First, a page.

Child abuse image database launched in UK
The Child Abuse Image Database (CAID) was built to compile the rapidly accruing number of pictures depicting child abuse that have been seized during police raids and taken down from websites.
The central image database is intended to help police officers co-ordinate operations and resolve cases faster.
In a statement, Policing Minister Mike Penning told the BBC that CAID was “a watershed moment in this government’s drive to stamp out the despicable crime of online child sexual exploitation.”
“The outcomes will be life-changing, and in some cases life-saving. That is how important this database is.”
The UK database contributes to an international effort to classify images and track down victims and offenders.
It will be rolled out over the next two years to 46 police forces in the UK and will also allow international crime units to share data and leads on child sexual abuse cases.
Cases could potentially be solved faster and allow authorities to break up abuse rings that stretch beyond UK borders.
The database, developed in cooperation with NetClean, Husbtream and L-3 ASA, will contain details of previous cases, search seized devices for explicit material and help officers ascertain whether material has been viewed or circulated before.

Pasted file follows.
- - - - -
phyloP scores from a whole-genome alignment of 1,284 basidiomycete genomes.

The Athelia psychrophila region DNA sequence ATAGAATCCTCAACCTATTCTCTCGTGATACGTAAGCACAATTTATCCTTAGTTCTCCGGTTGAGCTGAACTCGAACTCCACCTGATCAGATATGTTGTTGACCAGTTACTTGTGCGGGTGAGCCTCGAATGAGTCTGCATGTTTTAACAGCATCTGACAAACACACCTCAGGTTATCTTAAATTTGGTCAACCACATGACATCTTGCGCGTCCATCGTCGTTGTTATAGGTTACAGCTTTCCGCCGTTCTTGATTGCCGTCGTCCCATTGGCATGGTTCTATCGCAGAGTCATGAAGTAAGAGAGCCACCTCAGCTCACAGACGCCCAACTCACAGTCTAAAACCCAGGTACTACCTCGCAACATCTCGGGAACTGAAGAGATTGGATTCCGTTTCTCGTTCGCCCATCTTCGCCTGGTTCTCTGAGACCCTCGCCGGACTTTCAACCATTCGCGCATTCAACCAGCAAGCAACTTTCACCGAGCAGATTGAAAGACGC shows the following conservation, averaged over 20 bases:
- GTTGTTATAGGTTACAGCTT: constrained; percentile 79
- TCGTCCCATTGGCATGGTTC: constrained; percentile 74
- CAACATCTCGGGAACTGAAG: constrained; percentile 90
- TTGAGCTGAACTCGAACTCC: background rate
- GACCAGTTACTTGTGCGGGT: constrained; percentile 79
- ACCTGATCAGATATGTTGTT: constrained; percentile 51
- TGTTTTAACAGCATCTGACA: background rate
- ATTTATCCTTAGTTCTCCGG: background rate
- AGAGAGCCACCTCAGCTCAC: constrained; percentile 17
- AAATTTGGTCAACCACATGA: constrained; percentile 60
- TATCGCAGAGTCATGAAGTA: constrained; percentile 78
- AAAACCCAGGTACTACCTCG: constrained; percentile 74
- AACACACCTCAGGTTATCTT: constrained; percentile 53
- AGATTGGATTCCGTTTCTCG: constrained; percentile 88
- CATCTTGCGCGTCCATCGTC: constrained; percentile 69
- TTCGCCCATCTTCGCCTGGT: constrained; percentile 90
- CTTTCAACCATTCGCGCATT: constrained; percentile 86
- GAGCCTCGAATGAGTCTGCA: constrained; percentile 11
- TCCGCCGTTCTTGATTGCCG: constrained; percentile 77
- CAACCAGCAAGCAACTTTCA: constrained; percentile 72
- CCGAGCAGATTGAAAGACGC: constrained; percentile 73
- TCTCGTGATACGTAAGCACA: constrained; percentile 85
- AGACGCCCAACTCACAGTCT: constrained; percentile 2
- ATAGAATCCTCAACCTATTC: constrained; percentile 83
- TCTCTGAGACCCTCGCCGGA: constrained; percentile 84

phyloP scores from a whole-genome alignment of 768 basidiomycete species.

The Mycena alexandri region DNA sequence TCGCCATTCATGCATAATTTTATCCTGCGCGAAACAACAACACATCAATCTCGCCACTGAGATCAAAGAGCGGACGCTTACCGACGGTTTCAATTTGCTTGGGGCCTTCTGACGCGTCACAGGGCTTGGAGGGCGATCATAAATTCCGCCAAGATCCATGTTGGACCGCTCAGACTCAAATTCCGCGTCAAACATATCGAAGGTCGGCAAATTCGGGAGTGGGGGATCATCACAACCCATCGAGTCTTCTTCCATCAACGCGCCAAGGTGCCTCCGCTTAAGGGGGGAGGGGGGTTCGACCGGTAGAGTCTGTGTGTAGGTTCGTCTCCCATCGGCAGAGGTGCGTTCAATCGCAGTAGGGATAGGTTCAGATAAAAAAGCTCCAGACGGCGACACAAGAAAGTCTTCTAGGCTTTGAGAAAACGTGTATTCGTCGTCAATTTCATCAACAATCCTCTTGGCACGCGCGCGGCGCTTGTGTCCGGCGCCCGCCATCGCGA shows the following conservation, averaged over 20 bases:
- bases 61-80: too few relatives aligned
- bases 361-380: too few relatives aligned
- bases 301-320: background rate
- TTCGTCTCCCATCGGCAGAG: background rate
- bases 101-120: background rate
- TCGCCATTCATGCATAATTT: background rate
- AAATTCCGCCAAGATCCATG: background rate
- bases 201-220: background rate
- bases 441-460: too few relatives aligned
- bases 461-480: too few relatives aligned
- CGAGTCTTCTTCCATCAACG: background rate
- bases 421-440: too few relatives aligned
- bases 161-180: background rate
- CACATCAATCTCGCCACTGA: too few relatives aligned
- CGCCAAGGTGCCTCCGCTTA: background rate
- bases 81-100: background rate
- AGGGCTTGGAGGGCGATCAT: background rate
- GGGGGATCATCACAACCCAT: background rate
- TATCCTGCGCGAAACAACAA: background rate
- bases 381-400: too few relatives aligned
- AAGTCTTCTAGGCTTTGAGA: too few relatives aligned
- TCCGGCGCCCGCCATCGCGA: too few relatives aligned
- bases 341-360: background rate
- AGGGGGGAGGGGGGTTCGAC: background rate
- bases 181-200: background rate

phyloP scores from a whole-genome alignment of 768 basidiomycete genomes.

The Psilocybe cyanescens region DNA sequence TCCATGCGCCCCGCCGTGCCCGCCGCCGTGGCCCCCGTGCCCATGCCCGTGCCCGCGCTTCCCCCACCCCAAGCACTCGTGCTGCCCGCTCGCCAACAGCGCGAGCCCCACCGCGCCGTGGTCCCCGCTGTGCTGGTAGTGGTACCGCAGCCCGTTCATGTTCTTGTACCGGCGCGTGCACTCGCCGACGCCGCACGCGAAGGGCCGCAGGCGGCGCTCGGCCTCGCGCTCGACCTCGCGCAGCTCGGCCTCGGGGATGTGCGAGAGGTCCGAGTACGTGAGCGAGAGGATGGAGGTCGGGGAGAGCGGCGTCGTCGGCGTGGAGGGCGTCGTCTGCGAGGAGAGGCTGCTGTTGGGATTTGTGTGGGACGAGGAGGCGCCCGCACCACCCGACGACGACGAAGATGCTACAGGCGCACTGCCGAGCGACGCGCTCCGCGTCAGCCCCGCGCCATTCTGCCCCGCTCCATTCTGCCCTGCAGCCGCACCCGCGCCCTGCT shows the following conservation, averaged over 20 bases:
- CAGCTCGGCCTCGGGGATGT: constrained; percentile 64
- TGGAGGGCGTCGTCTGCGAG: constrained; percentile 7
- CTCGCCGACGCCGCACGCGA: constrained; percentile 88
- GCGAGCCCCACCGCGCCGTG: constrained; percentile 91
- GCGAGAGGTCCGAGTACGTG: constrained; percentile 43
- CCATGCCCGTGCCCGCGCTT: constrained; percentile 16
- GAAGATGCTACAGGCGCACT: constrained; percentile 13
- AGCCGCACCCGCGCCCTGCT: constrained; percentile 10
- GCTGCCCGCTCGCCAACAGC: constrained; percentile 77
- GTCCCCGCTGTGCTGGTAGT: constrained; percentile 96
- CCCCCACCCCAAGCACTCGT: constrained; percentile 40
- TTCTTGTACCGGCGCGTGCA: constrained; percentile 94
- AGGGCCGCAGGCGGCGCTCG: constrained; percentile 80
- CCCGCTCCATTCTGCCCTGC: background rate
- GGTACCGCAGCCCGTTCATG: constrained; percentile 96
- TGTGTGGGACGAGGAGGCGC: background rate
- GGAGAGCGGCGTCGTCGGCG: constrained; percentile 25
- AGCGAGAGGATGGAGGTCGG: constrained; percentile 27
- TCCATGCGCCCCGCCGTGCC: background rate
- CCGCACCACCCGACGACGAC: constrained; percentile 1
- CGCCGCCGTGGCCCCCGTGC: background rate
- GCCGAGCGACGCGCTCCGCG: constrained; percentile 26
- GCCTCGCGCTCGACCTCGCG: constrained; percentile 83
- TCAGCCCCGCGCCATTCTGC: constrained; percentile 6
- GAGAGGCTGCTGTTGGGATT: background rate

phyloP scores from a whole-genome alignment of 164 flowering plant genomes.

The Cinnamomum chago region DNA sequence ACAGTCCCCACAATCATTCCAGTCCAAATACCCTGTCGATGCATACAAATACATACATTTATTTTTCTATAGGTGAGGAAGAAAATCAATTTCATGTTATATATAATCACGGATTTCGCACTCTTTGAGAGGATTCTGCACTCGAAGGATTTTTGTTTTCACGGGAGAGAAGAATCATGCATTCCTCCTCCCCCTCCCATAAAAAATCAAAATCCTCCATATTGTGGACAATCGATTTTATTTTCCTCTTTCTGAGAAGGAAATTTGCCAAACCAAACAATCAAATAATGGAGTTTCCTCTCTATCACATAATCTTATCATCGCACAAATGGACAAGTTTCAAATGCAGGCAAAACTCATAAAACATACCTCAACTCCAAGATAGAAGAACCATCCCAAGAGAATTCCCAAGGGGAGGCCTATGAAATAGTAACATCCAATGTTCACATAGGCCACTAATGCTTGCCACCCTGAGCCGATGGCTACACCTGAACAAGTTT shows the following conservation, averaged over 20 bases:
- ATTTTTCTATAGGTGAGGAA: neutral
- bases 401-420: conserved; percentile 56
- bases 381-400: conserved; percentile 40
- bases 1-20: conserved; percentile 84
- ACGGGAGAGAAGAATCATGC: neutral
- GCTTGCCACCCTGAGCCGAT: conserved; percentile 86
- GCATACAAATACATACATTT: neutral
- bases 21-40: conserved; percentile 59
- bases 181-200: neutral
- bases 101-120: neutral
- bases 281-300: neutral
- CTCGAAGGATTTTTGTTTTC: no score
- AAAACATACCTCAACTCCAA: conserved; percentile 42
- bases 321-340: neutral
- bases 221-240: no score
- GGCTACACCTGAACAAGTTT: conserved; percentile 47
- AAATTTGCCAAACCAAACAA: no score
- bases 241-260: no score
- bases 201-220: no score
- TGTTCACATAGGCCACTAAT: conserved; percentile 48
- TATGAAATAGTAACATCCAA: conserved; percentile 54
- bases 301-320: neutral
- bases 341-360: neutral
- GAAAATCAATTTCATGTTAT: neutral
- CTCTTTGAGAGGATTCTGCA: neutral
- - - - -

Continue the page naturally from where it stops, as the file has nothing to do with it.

“The joined-up investigative approach that the database enables will have a significant impact on how UK law enforcement tackles sexual crimes against children and puts the UK at the forefront of how to investigate this crime,” said Johann Hofmann of NetClean.
Last month, a child cancer specialist in Cambridge admitted to having sexually abused boys in his care between 2009 and 2013.
Myles Bradbury pleaded guilty to 25 offences including sexual assault and to taking more than 16,000 indecent images of boys aged 8 to 17.